Parents, friends remember HK protester ‘Raincoat Man’ who died fighting extradition law

13-Jul-2019 Intellasia | USA Today | 6:02 AM Print This Post

The parents of a Hong Kong man who plunged to his death after putting up banners against divisive extradition legislation urged young people on Thursday to stay alive to continue their struggle.

“Every brave citizen who takes to the street is doing so because they love Hong Kong deeply,” they said in a message read at a public memorial for their son, Marco Leung, who died on June 14 at age 35. “Only by protecting themselves and staying alive can young people continue to speak up bravely against social injustices.”

Young people have been at the forefront of huge rallies against the legislation, which has plunged Hong Kong into chaos amid wider fears about the erosion of civil rights in the semi-autonomous Chinese territory. Leung’s banners demanded a full withdrawal of the bill, which would have allowed suspects to be sent to mainland China for trial.

The parents of a Hong Kong man who plunged to his death after putting up banners against divisive extradition legislation urged young people on Thursday to stay alive to continue their struggle.

“Every brave citizen who takes to the street is doing so because they love Hong Kong deeply,” they said in a message read at a public memorial for their son, Marco Leung, who died on June 14 at age 35. “Only by protecting themselves and staying alive can young people continue to speak up bravely against social injustices.”

Young people have been at the forefront of huge rallies against the legislation, which has plunged Hong Kong into chaos amid wider fears about the erosion of civil rights in the semi-autonomous Chinese territory. Leung’s banners demanded a full withdrawal of the bill, which would have allowed suspects to be sent to mainland China for trial.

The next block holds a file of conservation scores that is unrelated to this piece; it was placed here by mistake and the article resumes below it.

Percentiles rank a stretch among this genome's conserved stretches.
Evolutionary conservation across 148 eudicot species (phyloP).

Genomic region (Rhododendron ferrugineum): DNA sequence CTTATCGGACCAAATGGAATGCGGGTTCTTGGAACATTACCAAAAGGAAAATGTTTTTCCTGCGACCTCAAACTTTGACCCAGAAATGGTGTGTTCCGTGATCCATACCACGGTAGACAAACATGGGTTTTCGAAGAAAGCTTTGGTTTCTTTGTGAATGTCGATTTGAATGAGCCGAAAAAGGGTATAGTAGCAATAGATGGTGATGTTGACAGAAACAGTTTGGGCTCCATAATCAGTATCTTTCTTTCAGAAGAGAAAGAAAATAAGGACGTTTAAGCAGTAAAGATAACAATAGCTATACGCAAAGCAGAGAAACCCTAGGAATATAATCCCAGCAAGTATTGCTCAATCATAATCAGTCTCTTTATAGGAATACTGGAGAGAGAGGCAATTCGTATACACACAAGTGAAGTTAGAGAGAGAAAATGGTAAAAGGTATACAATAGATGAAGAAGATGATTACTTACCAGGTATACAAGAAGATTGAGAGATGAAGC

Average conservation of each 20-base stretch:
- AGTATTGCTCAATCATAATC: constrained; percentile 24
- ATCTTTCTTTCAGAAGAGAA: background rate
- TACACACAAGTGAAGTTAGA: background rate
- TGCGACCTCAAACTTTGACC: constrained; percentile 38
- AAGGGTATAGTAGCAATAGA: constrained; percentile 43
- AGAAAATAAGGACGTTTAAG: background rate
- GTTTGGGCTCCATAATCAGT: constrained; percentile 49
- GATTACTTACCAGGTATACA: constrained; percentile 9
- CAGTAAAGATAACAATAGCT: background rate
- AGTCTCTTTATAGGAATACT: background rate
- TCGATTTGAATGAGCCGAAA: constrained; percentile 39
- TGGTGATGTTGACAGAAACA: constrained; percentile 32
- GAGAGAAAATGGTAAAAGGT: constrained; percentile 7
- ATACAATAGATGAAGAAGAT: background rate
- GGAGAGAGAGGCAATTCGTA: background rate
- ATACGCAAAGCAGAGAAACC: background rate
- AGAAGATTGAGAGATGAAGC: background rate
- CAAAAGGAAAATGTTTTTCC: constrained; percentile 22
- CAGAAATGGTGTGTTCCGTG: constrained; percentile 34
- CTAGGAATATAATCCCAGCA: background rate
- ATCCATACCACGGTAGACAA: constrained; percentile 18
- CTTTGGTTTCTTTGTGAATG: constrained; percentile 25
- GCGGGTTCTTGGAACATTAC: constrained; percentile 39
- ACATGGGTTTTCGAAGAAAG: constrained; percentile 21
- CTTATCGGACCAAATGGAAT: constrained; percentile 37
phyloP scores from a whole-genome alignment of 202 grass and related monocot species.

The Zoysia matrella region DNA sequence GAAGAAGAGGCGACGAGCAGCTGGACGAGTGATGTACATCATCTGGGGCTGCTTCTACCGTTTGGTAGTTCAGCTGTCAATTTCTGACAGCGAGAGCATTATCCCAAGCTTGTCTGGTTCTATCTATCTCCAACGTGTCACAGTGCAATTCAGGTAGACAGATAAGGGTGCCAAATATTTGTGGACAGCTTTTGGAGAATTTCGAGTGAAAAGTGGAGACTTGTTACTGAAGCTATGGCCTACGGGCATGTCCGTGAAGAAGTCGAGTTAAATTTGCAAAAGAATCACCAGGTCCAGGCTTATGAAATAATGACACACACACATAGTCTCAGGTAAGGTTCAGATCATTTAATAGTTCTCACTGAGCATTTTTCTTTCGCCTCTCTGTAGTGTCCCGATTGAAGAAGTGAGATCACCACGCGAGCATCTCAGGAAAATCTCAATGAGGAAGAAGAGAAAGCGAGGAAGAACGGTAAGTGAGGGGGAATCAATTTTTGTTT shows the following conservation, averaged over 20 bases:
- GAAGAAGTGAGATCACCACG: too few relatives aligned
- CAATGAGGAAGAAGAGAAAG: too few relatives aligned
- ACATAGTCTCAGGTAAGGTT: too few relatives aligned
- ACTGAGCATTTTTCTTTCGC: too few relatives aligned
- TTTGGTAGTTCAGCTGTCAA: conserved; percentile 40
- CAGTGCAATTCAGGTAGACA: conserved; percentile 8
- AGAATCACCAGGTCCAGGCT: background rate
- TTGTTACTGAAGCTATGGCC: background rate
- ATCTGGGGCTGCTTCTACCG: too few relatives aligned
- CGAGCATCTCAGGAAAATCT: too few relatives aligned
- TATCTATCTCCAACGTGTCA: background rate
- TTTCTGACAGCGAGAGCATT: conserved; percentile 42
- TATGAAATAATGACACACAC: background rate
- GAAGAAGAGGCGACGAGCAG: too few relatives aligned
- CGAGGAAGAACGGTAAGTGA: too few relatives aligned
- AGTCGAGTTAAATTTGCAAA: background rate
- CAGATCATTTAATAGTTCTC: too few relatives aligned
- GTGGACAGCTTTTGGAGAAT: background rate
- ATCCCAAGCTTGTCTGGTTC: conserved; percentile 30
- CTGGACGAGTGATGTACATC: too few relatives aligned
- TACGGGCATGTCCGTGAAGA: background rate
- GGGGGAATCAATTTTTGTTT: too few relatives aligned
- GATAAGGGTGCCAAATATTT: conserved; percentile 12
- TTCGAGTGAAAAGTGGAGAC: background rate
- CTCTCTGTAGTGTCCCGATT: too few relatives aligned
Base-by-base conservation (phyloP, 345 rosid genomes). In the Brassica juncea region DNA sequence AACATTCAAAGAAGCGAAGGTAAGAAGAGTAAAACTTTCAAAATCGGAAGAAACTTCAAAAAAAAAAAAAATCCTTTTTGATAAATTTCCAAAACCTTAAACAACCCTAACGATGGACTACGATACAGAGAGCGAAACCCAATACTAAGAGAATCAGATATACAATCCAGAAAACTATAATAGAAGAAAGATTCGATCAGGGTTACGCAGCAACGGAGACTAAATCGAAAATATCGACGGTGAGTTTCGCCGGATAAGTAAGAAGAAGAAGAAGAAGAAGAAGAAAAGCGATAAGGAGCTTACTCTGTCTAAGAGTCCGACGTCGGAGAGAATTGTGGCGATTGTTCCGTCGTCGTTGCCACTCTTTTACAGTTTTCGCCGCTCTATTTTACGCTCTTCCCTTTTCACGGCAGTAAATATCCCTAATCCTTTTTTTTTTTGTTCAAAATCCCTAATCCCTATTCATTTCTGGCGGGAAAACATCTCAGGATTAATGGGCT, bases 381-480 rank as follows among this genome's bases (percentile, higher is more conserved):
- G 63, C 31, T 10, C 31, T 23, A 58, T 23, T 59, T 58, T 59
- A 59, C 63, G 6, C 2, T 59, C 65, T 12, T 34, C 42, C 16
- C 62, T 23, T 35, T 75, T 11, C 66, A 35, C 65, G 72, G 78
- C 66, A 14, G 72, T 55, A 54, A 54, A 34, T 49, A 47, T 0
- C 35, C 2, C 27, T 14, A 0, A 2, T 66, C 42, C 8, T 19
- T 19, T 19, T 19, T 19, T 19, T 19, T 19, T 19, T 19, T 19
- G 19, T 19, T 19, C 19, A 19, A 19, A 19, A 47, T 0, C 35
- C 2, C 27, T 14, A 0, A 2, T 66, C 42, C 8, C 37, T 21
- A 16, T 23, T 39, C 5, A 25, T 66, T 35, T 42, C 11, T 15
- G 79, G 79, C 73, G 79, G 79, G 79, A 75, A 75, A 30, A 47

Billy Li, a lawyer who stopped by the memorial after attending court, said he shared the frustration of the protesters.

“Even when you see the young people break into the legislative building to air their anger, to some extent I can understand their desperation. So I came here because I somehow feel the pathway of Leung. The responsibility of his death is somehow shared by every one of us, because we could not stop the bill earlier, before the death of Leung,” Li said.

On July 1, the 22nd anniversary of Hong Kong’s handover from Britain back to China, a peaceful march drew hundreds of thousands of people but was overshadowed by an assault on the territory’s legislative building. A few hundred demonstrators ransacked the building, spray-painting slogans on the chamber walls, overturning furniture and damaging electronic voting and fire prevention systems.

Tens of thousands of people joined the most recent rally on Sunday, seeking to carry their protest message to those in the mainland where state-run media have not covered the protests widely.

https://www.usatoday.com/story/news/2019/07/11/hong-kong-extradition-bill-protest-2019-remembering-raincoat-man/1701854001/

 


Category: Hong Kong

Print This Post